University Tuition Fees Research

University Tuition Fees Research

Respondents were first presented with the following question:

?The House of Common?s recently voted to approve plans to allow universities to charge
tuition fees of £6,000 a year and up to £9,000 in “exceptional circumstances”. Until now, the
cap on tuition fees has been set at £3,290.?

?Do you agree, or disagree, with the Government?s raising of tuition fees??

  • Overall, 31% were in agreement with the raise, while 50% were not in favour. Among
    those in agreement, 13% agreed strongly with the change in fees. This compares to
    31% who strongly disagreed.
  • Those who would vote Conservative showed the highest level of agreement
    (60%), however, 23% still disagreed. Among Liberal democrat supporters,
    37% agreed with the raise, while 44% did not. In contrast, among Labour
    supporters agreement fell to just 15%, with 73% disagreeing with the decision
    to raise fees.

Asked ?Approximately, how much do you think university tuition fees should be per year??:

  • On average, respondents felt tuition fees should be set at £3,458 per annum, just
    £168 more than the previous cap.
  • Almost a fifth (19%) felt tuition fees should be £6,000 per year or more, while one in
    ten (10%) felt they should be £9,000 per year or more.
  • Would-be Conservative voters thought yearly tuition fees should be higher
    (£4,967 on average) than both Liberal supporters (£3,644 on average) and
    Labour voters (£2,545 on average).
  • Those currently studying felt fees should be set at £2,809 per year on
    average, while those who had already been to university felt they should be
    slightly higher (£3,128 on average). Those who had not been to university and
    had no intention to do so felt fees should be highest (£3,771 on average).

Respondents were then presented with a number of statements surrounding the issue of
university education, and asked to what extent they agreed or disagreed.

?British Universities should charge higher tuition fees to international students in order to
subsidise the education of home students.?

  • 70% agreed with this statement, while one in ten (10%) disagreed.
  • Would-be Conservative voters were most likely to agree (78%), with Lib-Dems (62%)
    and non-voters (55%) least likely to do so.

?Increased university funding should be provided through a ?graduate tax? on income following

  • 44% agreed with the idea of a graduate tax, while 19% disagreed.
  • Those currently studying were less likely to agree (33%) than those who had already
    been to university (42%), with those who had not been and had no intention to most
    likely to agree (46%).

?The increase in fees will reduce the number of students going into university to do ?Mickey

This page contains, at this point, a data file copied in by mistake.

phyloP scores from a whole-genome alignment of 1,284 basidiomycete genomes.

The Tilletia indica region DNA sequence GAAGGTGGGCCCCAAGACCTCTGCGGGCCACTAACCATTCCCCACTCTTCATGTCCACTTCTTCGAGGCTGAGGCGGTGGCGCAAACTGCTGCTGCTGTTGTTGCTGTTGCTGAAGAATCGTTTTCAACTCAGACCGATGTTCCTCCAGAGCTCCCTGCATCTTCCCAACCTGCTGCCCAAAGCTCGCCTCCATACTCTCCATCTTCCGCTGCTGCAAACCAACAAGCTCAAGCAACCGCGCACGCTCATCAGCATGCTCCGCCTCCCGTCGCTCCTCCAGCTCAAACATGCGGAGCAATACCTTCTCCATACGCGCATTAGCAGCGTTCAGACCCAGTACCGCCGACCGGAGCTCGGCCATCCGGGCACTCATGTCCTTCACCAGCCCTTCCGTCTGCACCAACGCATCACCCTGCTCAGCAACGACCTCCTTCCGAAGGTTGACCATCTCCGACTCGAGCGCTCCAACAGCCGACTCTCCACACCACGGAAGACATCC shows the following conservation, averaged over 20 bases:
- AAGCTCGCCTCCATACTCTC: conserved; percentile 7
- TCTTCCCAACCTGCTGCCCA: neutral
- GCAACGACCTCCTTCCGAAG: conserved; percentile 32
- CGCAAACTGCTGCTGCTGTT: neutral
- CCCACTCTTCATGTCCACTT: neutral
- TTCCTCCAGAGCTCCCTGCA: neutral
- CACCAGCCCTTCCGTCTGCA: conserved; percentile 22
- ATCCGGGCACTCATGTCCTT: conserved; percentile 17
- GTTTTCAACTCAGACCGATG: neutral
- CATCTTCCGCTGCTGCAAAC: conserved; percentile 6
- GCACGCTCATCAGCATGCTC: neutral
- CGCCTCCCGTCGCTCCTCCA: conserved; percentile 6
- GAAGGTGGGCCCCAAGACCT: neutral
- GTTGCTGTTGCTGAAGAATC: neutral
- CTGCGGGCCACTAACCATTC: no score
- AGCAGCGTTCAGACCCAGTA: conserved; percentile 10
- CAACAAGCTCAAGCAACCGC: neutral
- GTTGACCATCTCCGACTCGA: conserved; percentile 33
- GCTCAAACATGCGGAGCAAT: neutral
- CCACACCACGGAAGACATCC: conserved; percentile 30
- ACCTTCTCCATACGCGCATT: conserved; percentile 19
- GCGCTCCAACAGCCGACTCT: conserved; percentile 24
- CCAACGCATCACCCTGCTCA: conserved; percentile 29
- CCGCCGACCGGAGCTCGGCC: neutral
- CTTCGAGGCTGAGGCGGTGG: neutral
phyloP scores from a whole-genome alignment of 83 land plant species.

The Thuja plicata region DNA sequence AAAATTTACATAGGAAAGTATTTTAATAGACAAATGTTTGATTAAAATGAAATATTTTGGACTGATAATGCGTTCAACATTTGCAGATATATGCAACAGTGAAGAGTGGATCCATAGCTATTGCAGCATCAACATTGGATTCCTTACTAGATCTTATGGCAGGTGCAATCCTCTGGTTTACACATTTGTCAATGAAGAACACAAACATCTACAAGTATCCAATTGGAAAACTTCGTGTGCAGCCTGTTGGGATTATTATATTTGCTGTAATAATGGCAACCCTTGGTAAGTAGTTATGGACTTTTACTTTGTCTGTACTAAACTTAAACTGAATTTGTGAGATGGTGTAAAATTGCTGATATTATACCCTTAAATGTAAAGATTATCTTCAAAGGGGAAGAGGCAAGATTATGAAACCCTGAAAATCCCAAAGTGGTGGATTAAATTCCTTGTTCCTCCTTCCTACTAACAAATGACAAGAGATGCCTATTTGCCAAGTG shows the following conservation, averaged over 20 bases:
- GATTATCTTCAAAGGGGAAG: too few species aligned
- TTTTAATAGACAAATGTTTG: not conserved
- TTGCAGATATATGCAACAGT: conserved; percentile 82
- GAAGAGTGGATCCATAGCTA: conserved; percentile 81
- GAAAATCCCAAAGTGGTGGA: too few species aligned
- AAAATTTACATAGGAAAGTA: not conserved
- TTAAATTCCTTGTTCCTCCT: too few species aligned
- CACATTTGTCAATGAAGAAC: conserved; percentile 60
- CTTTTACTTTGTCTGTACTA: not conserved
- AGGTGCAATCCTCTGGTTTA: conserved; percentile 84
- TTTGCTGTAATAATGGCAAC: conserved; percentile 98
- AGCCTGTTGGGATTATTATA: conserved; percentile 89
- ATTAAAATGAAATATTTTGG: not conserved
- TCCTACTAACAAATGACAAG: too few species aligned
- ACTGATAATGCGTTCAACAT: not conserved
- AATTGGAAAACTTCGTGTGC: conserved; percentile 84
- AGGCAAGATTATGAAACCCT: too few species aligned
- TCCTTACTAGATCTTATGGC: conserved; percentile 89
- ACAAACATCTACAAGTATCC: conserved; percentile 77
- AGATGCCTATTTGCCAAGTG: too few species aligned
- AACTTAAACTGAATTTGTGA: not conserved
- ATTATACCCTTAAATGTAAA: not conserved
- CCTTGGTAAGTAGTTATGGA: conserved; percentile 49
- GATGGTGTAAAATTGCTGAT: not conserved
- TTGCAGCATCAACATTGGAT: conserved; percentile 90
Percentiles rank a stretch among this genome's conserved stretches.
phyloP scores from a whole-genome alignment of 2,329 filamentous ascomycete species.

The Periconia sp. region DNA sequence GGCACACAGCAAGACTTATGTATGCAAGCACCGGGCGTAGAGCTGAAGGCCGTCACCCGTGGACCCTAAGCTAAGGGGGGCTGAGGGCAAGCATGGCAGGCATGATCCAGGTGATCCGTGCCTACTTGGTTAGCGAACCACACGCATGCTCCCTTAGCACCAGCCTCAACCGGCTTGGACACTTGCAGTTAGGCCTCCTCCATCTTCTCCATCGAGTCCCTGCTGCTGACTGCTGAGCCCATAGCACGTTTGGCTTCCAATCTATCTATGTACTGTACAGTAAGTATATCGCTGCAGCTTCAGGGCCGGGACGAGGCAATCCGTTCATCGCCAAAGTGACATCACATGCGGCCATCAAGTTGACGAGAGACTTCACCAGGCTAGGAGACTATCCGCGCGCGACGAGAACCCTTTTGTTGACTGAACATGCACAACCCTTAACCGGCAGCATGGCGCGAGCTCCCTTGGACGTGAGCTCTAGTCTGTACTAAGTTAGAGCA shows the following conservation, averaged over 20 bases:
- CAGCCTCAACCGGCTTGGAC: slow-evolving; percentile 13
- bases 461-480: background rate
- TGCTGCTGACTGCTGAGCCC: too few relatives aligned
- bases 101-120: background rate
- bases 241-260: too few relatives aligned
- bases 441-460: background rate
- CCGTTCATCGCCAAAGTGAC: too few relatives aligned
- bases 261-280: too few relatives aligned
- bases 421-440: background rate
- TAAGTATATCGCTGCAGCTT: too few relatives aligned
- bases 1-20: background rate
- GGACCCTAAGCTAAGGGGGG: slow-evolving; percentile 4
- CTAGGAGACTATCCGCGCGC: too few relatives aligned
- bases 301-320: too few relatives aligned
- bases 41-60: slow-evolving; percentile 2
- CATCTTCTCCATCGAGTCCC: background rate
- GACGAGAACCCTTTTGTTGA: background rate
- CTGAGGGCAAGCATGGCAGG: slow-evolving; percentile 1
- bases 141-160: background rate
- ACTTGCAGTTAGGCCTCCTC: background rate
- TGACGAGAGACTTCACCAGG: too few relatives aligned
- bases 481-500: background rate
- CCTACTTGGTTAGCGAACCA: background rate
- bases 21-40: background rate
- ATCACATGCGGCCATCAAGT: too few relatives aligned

Mouse? degrees.?

  • 69% agreed, with just 8% in disagreement. Almost a third (29%) strongly agreed.

?Higher education should be free.?

  • 42% agreed that higher education should be free, with 23% agreeing strongly. In
    comparison, 31% disagreed.
  • Among Conservatives, 27% agreed. This compares to 57% of Labour supporters and
    44% of Liberal Democrats.

?The increase in fees will mean only the ‘well off’ will get to go to university and access to the better jobs.?

  • 60% agreed with this, compared to a fifth (20%) who disagreed.
  • 81% of Labour voters agreed. This compared to 33% among Conservatives.

?Levels of fees should be set according to results of a mean test, rather than be set between £6,000 and £9,000.?

  • 51% agreed fees should be set according to means tests, while 21% disagreed.

?The Government should focus on the creation of jobs more than raising fees, to cater for all
the people who will now be put off higher education.?

  • Just 8% disagreed with this statement, while 64% agreed. Among those studying at
    university currently, this rose to 74%.

?All universities will charge the top rate because they will not want to be seen in offering a
‘lower’ fee (subsequently a lesser education/service).?

  • 51% agreed, while 16% disagreed with this statement. Agreement rose to 61%
    among those currently studying, falling to 47% among those with no intention of going
    to university.

Under a fifth (19%) think Nick Clegg made the right decision to back the rise in university
tuition fees, compared to 46% who think he made the wrong decision. However, 29% believe
he really didn?t have a choice.

  • Among would-be Liberal Democrat voters, 25% agree Nick Clegg made the right
    choice, and 32% the wrong choice, while 41% think he did not really have a choice.

While 12% fully support the actions of the student protestors, over half (52%) support them
but feel some have gone too far. Over a third (36%) do not support the student protestors.

  • 25% currently studying at university fully support the actions of the protestors,
    compared to 19% who do not support them. 57% support them, but feel some have gone too far.

Opinium Research carried out an online survey of 2,051 British adults aged 18+ from 10th to 13th December 2010. Results have been weighted to nationally representative criteria.